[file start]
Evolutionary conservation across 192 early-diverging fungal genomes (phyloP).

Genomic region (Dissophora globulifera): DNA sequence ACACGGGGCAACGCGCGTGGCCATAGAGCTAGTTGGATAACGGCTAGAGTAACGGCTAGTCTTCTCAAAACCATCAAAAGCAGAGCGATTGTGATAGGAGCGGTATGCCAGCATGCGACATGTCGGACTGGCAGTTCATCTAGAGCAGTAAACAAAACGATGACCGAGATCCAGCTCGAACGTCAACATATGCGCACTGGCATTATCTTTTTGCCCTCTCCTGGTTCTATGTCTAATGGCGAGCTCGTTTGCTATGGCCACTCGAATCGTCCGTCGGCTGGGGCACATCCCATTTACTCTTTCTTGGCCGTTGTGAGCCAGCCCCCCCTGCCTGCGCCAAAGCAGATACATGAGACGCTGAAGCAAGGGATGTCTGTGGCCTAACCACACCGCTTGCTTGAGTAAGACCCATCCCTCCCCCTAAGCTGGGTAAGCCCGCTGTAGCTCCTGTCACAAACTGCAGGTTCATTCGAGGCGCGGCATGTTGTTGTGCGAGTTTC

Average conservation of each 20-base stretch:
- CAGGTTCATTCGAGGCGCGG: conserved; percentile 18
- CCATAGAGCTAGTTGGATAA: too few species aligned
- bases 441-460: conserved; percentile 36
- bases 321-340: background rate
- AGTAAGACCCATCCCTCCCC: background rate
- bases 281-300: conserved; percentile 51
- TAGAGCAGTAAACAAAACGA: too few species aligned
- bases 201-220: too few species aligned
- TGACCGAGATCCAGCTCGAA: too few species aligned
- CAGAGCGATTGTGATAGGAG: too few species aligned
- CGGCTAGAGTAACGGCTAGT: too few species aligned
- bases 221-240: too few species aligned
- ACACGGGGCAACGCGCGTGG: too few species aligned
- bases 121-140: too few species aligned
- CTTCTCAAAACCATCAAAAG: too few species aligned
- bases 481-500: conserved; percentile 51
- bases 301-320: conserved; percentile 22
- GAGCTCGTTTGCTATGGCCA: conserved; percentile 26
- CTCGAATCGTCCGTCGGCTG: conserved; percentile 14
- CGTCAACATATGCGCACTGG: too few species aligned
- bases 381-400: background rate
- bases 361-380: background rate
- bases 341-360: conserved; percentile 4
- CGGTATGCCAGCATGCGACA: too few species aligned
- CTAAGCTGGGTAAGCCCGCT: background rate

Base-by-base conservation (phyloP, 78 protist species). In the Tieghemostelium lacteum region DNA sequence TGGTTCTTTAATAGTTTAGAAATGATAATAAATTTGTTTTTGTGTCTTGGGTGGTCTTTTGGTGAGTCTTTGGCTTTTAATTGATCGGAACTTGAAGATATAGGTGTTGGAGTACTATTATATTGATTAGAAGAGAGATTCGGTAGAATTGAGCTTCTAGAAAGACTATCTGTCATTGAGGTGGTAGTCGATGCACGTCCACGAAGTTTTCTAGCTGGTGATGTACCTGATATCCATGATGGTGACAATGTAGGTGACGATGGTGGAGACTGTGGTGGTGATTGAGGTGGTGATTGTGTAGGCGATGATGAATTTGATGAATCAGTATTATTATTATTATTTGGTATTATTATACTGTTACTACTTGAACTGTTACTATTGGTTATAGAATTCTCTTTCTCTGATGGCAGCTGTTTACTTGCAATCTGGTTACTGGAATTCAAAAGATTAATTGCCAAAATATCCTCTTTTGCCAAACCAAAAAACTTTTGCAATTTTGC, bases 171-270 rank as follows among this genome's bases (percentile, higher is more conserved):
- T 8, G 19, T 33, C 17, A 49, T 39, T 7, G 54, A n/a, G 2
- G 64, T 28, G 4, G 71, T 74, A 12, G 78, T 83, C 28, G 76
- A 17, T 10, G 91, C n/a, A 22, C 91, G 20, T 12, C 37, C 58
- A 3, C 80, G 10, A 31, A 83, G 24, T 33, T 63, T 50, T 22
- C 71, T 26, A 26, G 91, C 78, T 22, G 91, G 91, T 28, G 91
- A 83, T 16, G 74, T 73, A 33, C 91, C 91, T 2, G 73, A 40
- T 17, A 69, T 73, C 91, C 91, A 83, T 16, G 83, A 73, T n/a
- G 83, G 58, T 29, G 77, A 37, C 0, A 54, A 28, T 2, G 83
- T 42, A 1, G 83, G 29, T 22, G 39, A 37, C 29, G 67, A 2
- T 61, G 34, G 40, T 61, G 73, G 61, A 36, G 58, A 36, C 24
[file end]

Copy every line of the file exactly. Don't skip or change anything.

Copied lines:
Evolutionary conservation across 192 early-diverging fungal genomes (phyloP).

Genomic region (Dissophora globulifera): DNA sequence ACACGGGGCAACGCGCGTGGCCATAGAGCTAGTTGGATAACGGCTAGAGTAACGGCTAGTCTTCTCAAAACCATCAAAAGCAGAGCGATTGTGATAGGAGCGGTATGCCAGCATGCGACATGTCGGACTGGCAGTTCATCTAGAGCAGTAAACAAAACGATGACCGAGATCCAGCTCGAACGTCAACATATGCGCACTGGCATTATCTTTTTGCCCTCTCCTGGTTCTATGTCTAATGGCGAGCTCGTTTGCTATGGCCACTCGAATCGTCCGTCGGCTGGGGCACATCCCATTTACTCTTTCTTGGCCGTTGTGAGCCAGCCCCCCCTGCCTGCGCCAAAGCAGATACATGAGACGCTGAAGCAAGGGATGTCTGTGGCCTAACCACACCGCTTGCTTGAGTAAGACCCATCCCTCCCCCTAAGCTGGGTAAGCCCGCTGTAGCTCCTGTCACAAACTGCAGGTTCATTCGAGGCGCGGCATGTTGTTGTGCGAGTTTC

Average conservation of each 20-base stretch:
- CAGGTTCATTCGAGGCGCGG: conserved; percentile 18
- CCATAGAGCTAGTTGGATAA: too few species aligned
- bases 441-460: conserved; percentile 36
- bases 321-340: background rate
- AGTAAGACCCATCCCTCCCC: background rate
- bases 281-300: conserved; percentile 51
- TAGAGCAGTAAACAAAACGA: too few species aligned
- bases 201-220: too few species aligned
- TGACCGAGATCCAGCTCGAA: too few species aligned
- CAGAGCGATTGTGATAGGAG: too few species aligned
- CGGCTAGAGTAACGGCTAGT: too few species aligned
- bases 221-240: too few species aligned
- ACACGGGGCAACGCGCGTGG: too few species aligned
- bases 121-140: too few species aligned
- CTTCTCAAAACCATCAAAAG: too few species aligned
- bases 481-500: conserved; percentile 51
- bases 301-320: conserved; percentile 22
- GAGCTCGTTTGCTATGGCCA: conserved; percentile 26
- CTCGAATCGTCCGTCGGCTG: conserved; percentile 14
- CGTCAACATATGCGCACTGG: too few species aligned
- bases 381-400: background rate
- bases 361-380: background rate
- bases 341-360: conserved; percentile 4
- CGGTATGCCAGCATGCGACA: too few species aligned
- CTAAGCTGGGTAAGCCCGCT: background rate

Base-by-base conservation (phyloP, 78 protist species). In the Tieghemostelium lacteum region DNA sequence TGGTTCTTTAATAGTTTAGAAATGATAATAAATTTGTTTTTGTGTCTTGGGTGGTCTTTTGGTGAGTCTTTGGCTTTTAATTGATCGGAACTTGAAGATATAGGTGTTGGAGTACTATTATATTGATTAGAAGAGAGATTCGGTAGAATTGAGCTTCTAGAAAGACTATCTGTCATTGAGGTGGTAGTCGATGCACGTCCACGAAGTTTTCTAGCTGGTGATGTACCTGATATCCATGATGGTGACAATGTAGGTGACGATGGTGGAGACTGTGGTGGTGATTGAGGTGGTGATTGTGTAGGCGATGATGAATTTGATGAATCAGTATTATTATTATTATTTGGTATTATTATACTGTTACTACTTGAACTGTTACTATTGGTTATAGAATTCTCTTTCTCTGATGGCAGCTGTTTACTTGCAATCTGGTTACTGGAATTCAAAAGATTAATTGCCAAAATATCCTCTTTTGCCAAACCAAAAAACTTTTGCAATTTTGC, bases 171-270 rank as follows among this genome's bases (percentile, higher is more conserved):
- T 8, G 19, T 33, C 17, A 49, T 39, T 7, G 54, A n/a, G 2
- G 64, T 28, G 4, G 71, T 74, A 12, G 78, T 83, C 28, G 76
- A 17, T 10, G 91, C n/a, A 22, C 91, G 20, T 12, C 37, C 58
- A 3, C 80, G 10, A 31, A 83, G 24, T 33, T 63, T 50, T 22
- C 71, T 26, A 26, G 91, C 78, T 22, G 91, G 91, T 28, G 91
- A 83, T 16, G 74, T 73, A 33, C 91, C 91, T 2, G 73, A 40
- T 17, A 69, T 73, C 91, C 91, A 83, T 16, G 83, A 73, T n/a
- G 83, G 58, T 29, G 77, A 37, C 0, A 54, A 28, T 2, G 83
- T 42, A 1, G 83, G 29, T 22, G 39, A 37, C 29, G 67, A 2
- T 61, G 34, G 40, T 61, G 73, G 61, A 36, G 58, A 36, C 24